6. Taiwan has seen a slight uptick in the numbers of children placed into the United States. Most children are toddlers and older, with the greatest need for children with medical needs and/or over the age of five. Often the birthmother is involved in choosing a family.
7. Adoptions from India have slowed and most of the children being placed in the United States are older or children with medical needs. The good news for the children of India is that there are approximately 5000 citizens and residents of India who are waiting for children, so most younger, healthier children are being placed within the country. Central Adoption Resource Agency (CARA) is working on implementing an online system similar to China to help find families for waiting children.
8. Colombian adoptions stayed at the same level in 2010 and it is one country where we are seeing the time for adoption processing decrease. Most families who are non-Colombian will wait for 1-2 years for a referral of a young child. Colombia has many older children and siblings that need families immediately.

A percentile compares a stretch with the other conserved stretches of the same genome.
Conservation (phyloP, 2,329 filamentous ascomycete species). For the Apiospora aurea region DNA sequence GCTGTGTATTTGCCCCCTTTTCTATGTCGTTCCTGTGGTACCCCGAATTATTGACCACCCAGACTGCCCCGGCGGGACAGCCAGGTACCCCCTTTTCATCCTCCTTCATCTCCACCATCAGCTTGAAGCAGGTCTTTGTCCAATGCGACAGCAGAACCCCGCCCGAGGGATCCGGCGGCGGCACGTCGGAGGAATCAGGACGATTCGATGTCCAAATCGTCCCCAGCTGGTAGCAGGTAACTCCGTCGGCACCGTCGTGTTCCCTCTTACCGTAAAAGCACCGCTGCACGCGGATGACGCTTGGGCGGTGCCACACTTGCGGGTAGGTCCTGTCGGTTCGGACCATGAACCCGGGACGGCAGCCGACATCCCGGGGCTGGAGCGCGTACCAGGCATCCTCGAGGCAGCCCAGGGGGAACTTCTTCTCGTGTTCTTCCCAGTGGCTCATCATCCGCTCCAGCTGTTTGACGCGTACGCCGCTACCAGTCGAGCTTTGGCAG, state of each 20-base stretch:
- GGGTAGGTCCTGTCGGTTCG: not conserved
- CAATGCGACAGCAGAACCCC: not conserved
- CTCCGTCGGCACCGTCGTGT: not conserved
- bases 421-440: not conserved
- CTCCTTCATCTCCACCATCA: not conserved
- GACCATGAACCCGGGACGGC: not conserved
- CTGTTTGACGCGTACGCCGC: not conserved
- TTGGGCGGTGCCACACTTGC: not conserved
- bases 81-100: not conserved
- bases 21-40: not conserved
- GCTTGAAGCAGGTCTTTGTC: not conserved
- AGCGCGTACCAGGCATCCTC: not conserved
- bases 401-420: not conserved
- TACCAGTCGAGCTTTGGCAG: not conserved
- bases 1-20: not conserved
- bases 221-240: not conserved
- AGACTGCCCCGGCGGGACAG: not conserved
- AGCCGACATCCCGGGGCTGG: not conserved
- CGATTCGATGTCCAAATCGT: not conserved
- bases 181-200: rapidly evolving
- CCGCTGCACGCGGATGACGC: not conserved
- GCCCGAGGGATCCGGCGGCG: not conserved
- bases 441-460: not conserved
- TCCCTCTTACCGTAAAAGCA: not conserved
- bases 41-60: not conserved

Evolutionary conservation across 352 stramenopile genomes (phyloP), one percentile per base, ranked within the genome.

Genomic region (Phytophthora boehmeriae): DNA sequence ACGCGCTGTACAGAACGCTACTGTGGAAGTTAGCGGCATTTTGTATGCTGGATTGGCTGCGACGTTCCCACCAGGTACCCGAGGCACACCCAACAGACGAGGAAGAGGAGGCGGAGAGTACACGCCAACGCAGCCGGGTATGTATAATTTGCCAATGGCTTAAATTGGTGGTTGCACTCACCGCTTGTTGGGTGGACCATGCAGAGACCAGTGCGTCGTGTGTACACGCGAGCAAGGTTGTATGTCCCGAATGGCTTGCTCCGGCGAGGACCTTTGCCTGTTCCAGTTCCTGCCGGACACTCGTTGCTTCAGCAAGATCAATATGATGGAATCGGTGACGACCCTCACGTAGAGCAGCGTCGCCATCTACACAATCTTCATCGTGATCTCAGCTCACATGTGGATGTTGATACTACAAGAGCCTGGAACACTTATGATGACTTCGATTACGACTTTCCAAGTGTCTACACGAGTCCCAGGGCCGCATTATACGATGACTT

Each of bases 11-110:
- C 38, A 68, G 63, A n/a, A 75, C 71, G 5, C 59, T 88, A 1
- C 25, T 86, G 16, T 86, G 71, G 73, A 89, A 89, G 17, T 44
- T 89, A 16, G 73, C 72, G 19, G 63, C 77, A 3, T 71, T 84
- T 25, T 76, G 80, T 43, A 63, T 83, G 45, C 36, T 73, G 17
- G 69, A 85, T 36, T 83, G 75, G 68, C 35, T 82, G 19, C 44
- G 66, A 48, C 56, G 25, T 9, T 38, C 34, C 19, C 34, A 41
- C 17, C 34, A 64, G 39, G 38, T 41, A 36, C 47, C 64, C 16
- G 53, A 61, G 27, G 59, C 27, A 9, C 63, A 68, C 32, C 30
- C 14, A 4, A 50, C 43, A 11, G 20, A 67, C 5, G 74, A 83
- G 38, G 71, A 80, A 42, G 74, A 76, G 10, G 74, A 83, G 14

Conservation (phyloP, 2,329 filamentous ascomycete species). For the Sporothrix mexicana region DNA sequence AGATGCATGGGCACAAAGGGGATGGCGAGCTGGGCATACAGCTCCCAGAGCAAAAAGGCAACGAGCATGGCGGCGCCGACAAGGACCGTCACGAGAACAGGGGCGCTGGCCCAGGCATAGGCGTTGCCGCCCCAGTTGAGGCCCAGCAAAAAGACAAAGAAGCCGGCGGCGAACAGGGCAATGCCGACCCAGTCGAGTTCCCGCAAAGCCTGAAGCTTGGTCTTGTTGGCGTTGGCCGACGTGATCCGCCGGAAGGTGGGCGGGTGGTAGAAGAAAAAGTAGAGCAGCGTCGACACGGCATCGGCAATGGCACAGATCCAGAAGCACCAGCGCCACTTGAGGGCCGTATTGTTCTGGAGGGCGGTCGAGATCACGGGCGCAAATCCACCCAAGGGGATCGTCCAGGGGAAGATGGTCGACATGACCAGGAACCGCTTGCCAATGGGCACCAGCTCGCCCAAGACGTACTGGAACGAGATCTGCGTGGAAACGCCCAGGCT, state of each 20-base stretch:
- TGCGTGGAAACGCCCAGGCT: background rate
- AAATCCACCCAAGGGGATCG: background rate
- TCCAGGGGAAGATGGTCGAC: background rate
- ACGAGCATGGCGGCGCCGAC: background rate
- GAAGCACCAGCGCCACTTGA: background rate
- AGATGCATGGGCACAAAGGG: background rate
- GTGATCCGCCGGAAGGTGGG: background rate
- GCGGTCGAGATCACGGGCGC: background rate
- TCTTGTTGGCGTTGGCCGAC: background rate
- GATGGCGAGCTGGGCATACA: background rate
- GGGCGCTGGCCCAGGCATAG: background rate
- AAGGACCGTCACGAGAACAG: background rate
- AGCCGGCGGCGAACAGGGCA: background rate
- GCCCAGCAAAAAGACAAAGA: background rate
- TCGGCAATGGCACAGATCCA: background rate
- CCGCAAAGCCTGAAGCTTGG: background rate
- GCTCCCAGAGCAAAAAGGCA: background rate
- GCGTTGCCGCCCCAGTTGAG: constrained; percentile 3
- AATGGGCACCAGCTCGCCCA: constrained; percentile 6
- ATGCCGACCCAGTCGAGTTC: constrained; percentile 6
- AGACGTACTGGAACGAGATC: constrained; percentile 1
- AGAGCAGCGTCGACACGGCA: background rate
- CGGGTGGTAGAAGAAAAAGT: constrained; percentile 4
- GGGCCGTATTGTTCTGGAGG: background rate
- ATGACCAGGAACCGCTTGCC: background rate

9. The Philippines has many older children and those with medical needs who are ready to be adopted. The wait for younger children (ages 2-5) is about two years.
10. We are seeing a few new African countries (Uganda, Nigeria, Democratic Republic of Congo) begin to open their doors to adoptions from U.S. citizens. These tend to be smaller programs and require families to be more flexible with timing, travel, etc.
I wrote this in mid-March 2011, so already there could be changes. To get the most up-to-date information on every country, please refer to the U.S. State Department website http://www.adoption.state.gov or the Joint Council website http://www.jcics.org
Last, but not least, remember PLAN A is not where you start, but where you end!
Susan Orban is works in Outreach and Education at Children’s Home Society & Family Services and more importantly is the proud parent of four children from three different countries. She is passionate about children who continue to wait for families due to their age or medical condition.